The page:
6

See the C version of this questions here.

I have two questions concerning bit fields when there are padding bits.

Say I have a struct defined as

struct T { 
    unsigned int x: 1; 
    unsigned int y: 1;
};

Struct T only has two bits actually used.

Question 1: are these two bits always the least significant bits of the underlying unsigned int? Or it is platform dependent?

Question 2: Are those unused 30 bits always initialized to 0? What does the C++ standard say about it?

4

Question 1: are these two bits always the least significant bits of the underlying unsigned int? Or it is platform dependent?

Very platform dependent. The standard even has a note just to clarify how much:

[class.bit]

1 ...Allocation of bit-fields within a class object is implementation-defined. Alignment of bit-fields is implementation-defined. Bit-fields are packed into some addressable allocation unit. [ Note: Bit-fields straddle allocation units on some machines and not on others. Bit-fields are assigned right-to-left on some machines, left-to-right on others.  — end note ]

You can't assume much of anything about the object layout of a bit field.

Question 2: Are those unused 30 bits always initialized to 0? What does the C++ standard say about it?

Your example has a simple aggregate, so we can enumerate the possible initializations. Specifying no initializer...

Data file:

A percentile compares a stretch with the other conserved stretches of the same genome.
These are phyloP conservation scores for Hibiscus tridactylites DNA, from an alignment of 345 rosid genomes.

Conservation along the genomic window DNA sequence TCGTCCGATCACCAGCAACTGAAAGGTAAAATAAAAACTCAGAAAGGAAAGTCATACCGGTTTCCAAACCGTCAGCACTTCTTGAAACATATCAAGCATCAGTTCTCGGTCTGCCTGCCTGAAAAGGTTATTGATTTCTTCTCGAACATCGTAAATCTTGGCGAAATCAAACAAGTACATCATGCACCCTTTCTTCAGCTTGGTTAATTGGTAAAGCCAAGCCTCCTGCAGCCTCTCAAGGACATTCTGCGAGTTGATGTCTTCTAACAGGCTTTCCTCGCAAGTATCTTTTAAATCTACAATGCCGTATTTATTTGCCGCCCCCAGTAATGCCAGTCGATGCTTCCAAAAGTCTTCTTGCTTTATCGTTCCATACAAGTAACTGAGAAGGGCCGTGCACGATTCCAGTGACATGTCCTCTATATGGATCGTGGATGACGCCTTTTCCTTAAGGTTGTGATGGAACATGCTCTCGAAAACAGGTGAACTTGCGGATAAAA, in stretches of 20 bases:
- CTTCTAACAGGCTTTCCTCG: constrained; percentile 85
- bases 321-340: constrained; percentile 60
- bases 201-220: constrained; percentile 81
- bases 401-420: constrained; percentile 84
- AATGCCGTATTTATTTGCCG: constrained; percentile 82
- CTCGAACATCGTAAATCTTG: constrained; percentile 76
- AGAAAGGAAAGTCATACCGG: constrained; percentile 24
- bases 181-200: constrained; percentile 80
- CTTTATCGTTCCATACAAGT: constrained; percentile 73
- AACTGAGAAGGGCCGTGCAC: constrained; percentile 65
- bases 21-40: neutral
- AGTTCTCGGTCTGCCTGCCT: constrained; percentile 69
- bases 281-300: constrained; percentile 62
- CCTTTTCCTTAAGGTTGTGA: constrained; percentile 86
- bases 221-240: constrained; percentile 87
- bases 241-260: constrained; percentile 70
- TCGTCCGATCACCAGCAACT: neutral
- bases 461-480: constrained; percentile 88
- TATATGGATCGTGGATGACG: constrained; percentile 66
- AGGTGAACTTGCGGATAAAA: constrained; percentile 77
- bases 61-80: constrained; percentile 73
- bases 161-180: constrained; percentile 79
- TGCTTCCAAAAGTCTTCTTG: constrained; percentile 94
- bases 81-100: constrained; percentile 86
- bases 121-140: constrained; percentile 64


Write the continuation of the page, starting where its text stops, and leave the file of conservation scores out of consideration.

T t;

... will default initialize it, leaving the members with indeterminate value. On the other hand, if you specify empty braces...

T t{};

... the object will be aggregate initialized, and so the bit fields will be initialized with {} themselves, and set to zero. But that applies only to the members of the aggregate, which are the bit fields. It's not specified what value, if any, the padding bits take. So we cannot assume they will be initialized to zero.

2

Q1: Usually from low to hi (i.e. x is 1 << 0, y is 1 << 1, etc).

Q2: The value of the unused bits is undefined. On some compilers/platforms, stack initialised variables might be set to zero first (might!!), but don't count on it!! Heap allocated variables could be anything, so it's best to assume the bits are garbage. Using a slightly non standard anonymous struct buried in a union, you could do something like this to ensure the value of the bits:

union T {
 unsigned intval;
 struct { 
   unsigned x : 1;
   unsigned y : 1;
 };
}; 

T foo;
foo.intval = 0;

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